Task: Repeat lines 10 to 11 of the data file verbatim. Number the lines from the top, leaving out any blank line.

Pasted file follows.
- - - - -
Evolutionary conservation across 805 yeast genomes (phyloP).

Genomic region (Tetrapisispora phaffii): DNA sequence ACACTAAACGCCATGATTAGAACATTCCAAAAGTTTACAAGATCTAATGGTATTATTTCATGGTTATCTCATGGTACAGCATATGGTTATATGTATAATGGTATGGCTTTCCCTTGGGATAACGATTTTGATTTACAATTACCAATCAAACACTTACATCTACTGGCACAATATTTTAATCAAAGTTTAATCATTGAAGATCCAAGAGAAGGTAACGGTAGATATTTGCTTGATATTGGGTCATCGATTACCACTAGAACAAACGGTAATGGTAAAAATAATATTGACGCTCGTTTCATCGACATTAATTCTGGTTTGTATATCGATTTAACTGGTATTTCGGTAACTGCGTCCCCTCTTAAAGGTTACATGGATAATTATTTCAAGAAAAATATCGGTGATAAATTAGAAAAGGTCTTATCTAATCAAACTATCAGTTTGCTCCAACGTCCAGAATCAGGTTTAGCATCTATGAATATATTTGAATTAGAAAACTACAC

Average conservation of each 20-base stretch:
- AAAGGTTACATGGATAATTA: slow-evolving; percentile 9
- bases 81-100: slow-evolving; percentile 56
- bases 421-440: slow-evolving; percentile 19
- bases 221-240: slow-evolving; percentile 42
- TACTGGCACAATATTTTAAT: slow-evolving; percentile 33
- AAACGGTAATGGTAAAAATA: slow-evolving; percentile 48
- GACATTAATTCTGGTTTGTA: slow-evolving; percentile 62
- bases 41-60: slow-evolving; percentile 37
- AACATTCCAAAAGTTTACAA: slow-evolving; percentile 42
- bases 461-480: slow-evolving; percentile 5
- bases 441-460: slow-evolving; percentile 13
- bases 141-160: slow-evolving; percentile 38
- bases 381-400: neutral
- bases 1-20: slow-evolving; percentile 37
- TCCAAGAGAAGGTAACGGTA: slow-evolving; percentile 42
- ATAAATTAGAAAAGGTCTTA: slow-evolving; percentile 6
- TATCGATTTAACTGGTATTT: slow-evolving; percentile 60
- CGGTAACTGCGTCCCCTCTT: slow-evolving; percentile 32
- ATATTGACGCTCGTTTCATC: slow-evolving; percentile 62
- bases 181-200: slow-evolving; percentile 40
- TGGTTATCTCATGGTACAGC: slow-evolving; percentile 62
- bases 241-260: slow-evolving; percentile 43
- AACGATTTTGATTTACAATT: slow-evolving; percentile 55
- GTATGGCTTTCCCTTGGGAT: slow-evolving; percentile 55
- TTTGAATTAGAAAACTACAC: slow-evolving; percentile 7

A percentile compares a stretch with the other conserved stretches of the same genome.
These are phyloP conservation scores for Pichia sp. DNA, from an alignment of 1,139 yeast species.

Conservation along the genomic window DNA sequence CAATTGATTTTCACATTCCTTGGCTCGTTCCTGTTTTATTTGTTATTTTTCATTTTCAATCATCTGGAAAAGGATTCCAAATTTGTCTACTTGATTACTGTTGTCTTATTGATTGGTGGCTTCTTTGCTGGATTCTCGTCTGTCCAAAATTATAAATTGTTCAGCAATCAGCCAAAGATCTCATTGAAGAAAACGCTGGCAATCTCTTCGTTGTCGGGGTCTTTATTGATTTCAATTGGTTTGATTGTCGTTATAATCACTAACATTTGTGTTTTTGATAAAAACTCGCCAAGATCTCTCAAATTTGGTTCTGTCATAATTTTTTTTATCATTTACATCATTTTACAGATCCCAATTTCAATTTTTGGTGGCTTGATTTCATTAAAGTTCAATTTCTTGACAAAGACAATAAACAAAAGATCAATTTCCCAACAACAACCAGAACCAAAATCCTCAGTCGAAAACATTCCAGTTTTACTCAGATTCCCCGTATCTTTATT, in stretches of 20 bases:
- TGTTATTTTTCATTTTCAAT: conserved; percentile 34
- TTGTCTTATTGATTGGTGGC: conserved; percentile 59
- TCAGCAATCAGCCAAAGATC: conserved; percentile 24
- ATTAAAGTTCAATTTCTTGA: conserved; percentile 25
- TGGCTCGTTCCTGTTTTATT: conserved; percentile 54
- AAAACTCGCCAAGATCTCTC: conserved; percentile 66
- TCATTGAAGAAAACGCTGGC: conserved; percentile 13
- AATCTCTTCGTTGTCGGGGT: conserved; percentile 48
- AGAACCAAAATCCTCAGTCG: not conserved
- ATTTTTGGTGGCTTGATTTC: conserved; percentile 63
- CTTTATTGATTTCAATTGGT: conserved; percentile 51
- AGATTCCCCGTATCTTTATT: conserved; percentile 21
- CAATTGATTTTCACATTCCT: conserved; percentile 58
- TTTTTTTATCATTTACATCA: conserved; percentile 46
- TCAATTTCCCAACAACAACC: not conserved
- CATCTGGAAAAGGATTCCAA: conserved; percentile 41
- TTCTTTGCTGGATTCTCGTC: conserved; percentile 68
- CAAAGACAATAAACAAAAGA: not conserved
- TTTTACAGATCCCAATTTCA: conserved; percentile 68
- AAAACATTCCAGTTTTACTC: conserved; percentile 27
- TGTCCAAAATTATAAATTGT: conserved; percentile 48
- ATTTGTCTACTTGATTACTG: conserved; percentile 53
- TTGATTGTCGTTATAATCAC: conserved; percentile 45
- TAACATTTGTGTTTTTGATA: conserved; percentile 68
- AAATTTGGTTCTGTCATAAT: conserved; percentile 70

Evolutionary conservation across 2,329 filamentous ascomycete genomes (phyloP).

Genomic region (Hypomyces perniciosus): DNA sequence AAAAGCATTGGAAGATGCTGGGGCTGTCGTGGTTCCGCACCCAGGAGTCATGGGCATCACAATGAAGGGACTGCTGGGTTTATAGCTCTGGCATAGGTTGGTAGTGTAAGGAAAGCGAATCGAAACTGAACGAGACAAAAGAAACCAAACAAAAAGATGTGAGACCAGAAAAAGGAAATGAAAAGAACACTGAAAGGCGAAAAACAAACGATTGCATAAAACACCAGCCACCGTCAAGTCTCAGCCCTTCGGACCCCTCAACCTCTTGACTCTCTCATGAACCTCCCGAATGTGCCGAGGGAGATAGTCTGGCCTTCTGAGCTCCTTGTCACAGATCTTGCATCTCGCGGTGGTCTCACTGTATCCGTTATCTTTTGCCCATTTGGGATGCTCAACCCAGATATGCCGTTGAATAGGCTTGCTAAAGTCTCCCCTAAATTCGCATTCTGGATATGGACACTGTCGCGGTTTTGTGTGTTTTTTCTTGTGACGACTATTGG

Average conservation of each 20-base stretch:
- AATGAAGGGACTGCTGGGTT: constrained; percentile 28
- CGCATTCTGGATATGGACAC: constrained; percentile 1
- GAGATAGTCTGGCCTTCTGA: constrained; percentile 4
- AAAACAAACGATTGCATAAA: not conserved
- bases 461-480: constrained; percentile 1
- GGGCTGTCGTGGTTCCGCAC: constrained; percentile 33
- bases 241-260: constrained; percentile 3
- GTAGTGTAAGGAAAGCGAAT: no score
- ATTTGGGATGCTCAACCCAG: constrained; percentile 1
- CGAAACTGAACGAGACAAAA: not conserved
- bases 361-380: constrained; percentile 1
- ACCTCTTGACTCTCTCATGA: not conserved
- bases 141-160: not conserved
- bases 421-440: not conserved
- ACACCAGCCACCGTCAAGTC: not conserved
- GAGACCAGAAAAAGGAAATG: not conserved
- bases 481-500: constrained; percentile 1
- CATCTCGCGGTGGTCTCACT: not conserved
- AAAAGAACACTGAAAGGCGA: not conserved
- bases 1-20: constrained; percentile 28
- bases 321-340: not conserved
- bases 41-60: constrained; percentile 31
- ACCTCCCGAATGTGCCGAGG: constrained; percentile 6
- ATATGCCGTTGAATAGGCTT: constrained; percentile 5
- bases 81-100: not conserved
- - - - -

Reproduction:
- GACATTAATTCTGGTTTGTA: slow-evolving; percentile 62
- bases 41-60: slow-evolving; percentile 37